Universities face fines for excessive vice-chancellor pay

8 Sep 17

Universities will have to justify vice-chancellor salaries and could be fined for paying excessive amounts, as part of proposals to cut higher education costs.

University minister Jo Johnson is urging universities to rein in the pay awarded to senior staff after it emerged that dozens of heads were earning more than £300,000 and some more than £400,000.

Under proposals from the Department for Education, institutions will have to justify all rates above £150,000 to the new regulator, the Office for Students.

This body could issue fines to establishments that fail to convince the watchdog that the high pay is warranted.

In addition, details of all staff earning more than £100,000 will be made public, which Johnson said would help foster a culture of "transparency and openness" in university pay.

Johnson set out the plans in a speech at the annual conference of umbrella body Universities UK in London yesterday.

He said: "Value for money is not just a function of the quality of education offered – it also requires universities to be good stewards of their resources."

“We need demonstrable action now to protect value for money for students and taxpayers in the future, to ensure that vice-chancellor pay levels are fair and justified, and that governance arrangements around remuneration are up to date."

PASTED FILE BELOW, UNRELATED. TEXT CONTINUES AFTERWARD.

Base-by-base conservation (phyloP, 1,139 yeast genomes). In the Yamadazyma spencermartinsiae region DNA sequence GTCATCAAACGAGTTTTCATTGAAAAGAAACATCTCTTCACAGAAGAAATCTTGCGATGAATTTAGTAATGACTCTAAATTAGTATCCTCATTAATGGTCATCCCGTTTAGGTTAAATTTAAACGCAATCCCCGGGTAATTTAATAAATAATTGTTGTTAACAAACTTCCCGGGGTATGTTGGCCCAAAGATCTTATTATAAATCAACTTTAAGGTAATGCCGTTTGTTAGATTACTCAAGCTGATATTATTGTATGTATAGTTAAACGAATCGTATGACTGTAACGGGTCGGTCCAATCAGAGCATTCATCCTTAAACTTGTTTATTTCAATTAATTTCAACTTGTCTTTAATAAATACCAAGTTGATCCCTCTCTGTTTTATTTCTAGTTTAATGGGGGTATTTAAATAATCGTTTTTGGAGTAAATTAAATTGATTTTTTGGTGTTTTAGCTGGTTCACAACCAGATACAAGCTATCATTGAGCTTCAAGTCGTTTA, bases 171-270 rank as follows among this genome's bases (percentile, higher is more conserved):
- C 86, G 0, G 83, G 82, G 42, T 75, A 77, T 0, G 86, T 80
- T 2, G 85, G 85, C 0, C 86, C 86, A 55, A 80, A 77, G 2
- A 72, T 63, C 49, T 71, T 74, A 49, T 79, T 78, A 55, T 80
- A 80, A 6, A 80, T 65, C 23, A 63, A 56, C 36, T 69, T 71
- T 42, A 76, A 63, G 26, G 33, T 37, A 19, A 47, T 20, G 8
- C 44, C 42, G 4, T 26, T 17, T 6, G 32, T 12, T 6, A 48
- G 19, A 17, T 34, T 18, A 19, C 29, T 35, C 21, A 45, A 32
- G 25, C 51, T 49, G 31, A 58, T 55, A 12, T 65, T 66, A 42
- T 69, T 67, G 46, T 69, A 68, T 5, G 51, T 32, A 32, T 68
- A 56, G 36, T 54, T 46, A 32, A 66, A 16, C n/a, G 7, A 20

He added: "The government has a legitimate interest in questions around institutional efficiency, both in our role as stewards of the higher education system and as its most significant single funder."

Tim Bradshaw, acting director of the Russell Group of universities, said that the Russell Group recognised the need to act responsibly around pay.

However, he pointed out: “At the same time, our members are operating in a fiercely competitive international market for the best research, teaching and leadership talent.

“Ultimately, this pays huge dividends, adding tens of billions of pounds to the economy every year and helping to maintain the UK's position as a world leader in science and innovation.”

Did you enjoy this article?

Navigation

Top